For the first time, incoming students at Fordham College at Rose Hill and Fordham College at Lincoln Center are reading the same summer book. Fordham deans say the “shared read” can help strengthen and heal the campus community.
“There’s a shared collective experience that they’ve had of having lost a lot this spring. They experienced high school endings that are very different than what they probably imagined. And whether or not they are directly impacted by issues of racism or police brutality, they have been witnessing them,” said Tracyann Williams, Ph.D., assistant dean for student support and success at the Lincoln Center campus. “One way to deal with trauma is to come together in meaningful ways, and I believe that literature has the power to bring people together.”
This year, the incoming class is reading The Colossus of New York by Colson Whitehead, the first fiction writer to win the Pulitzer Prize for back-to-back novels. In the third week of July, first-year students received free electronic copies of the book. Over the next few weeks, students will be able to join four hour-long, open-ended discussions about the book with juniors and seniors, faculty, staff, and alumni from both campuses over Zoom; opting in to as many as they like. The first session will be held on July 29, followed by three more in August.
Whitehead’s 2004 book explores the many ways people experience New York City, from the moment of their arrival to the classic morning commute.
“Navigating a chapter is a bit like walking through six blocks of Midtown at lunchtime: everything conspires to slow you down, but you will have taken in more sensations than you could reasonably expect from such a distance anywhere else,” read a book review from The New York Times. The Colossus of New York also gives readers a chance to dream, said Williams.
“It really tried to articulate the feeling of loss, uncertainty, renewal, beauty, love for the city, and sadness, and have a collective experience,” Williams said. “It’s presented in a bunch of vignettes that you can dip into and dip out of, but it also allows you the opportunity to dream yourself.”
The summer reading tradition started at the Lincoln Center campus is not new. In 2018, first-year students at Fordham College at Lincoln Center read The Magicians by Lev Grossman, a novel that inspired a television series on the SyFy network and explored the practice of “magic” in the real world. The following year, first-year students read a collection of essays by New York Times and T Magazine columnist Ligaya Mishan.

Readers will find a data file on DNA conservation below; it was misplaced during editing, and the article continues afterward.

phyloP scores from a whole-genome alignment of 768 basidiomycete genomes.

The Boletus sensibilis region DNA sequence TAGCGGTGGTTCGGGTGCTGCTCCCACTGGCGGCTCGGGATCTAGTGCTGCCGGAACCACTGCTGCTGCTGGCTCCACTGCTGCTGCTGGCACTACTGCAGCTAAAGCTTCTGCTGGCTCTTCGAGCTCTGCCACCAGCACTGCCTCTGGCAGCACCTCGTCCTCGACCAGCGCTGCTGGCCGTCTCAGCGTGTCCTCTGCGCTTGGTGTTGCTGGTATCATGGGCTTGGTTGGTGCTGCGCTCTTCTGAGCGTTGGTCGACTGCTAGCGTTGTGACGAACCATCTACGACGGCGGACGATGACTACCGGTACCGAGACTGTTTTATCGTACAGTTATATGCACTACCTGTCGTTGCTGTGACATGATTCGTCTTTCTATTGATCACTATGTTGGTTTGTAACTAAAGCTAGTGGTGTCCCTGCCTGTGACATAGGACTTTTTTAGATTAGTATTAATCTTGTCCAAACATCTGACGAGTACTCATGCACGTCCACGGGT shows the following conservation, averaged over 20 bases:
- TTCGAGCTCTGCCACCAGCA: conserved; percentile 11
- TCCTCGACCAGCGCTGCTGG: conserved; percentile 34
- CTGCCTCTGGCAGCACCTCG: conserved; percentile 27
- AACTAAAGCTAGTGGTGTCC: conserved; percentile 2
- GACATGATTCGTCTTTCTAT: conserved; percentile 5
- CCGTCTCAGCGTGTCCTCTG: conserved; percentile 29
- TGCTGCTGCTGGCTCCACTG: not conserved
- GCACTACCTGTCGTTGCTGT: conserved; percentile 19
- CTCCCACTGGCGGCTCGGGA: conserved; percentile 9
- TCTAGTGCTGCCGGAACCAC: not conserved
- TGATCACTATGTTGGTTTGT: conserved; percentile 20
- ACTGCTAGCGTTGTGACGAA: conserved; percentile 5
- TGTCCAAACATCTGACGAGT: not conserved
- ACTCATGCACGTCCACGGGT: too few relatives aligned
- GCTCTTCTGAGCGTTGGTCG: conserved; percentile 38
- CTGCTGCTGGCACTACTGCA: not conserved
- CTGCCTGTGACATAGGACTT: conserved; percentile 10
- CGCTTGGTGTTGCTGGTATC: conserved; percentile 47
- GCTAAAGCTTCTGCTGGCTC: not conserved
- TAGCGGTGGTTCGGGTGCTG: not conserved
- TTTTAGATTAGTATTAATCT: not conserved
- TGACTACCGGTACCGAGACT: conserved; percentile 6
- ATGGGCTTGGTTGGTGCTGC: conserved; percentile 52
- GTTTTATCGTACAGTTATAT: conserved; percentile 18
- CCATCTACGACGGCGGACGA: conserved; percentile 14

While reading The Colossus of New York, students should consider the classic Fordham phrase “New York is my campus, Fordham is my school” and think about the lived experiences that belong to them and their peers, said Christie-Belle Garcia, Ph.D., assistant dean for student support and success at the Lincoln Center campus.
“I grew up in New York, but if you ask me, I’m looking for the 1 train. What happens if you get above 168th?” said Garcia, who grew up in the Bronx. “It’s different for all of our students who are coming with different dreams and aspirations.”
“We want to sit and chat about our human experience—our lived experience,” said Garcia.
Perhaps more importantly, they want to introduce incoming students to a network of Fordham individuals who will be there for them when they arrive, and facilitate conversations where they can share their concerns and stories, said Garcia.
She said students have talked about COVID-19 and the Black Lives Matter movement, as well as the experiences of Black and other Fordham students of color that have been published on social media, and the reality is that there’s been a rupture in the community.
“We can’t pretend our incoming freshmen aren’t reading about it, right?” said Garcia. “Fordham is not perfect. It has a long way to go. But there are people at Fordham who want to be a part of working to make our experience there together better.”
This fall, undergraduate classes will begin on August 26 in a flexible hybrid learning environment. But if the pandemic resurges in New York and students are no longer able to study on campus, said Williams, the city will await their return.
“New York is still here. We’re all here,” she said. “The New York they were hoping for, the New York that was going to remake them … It’s still going to be here, waiting for them.”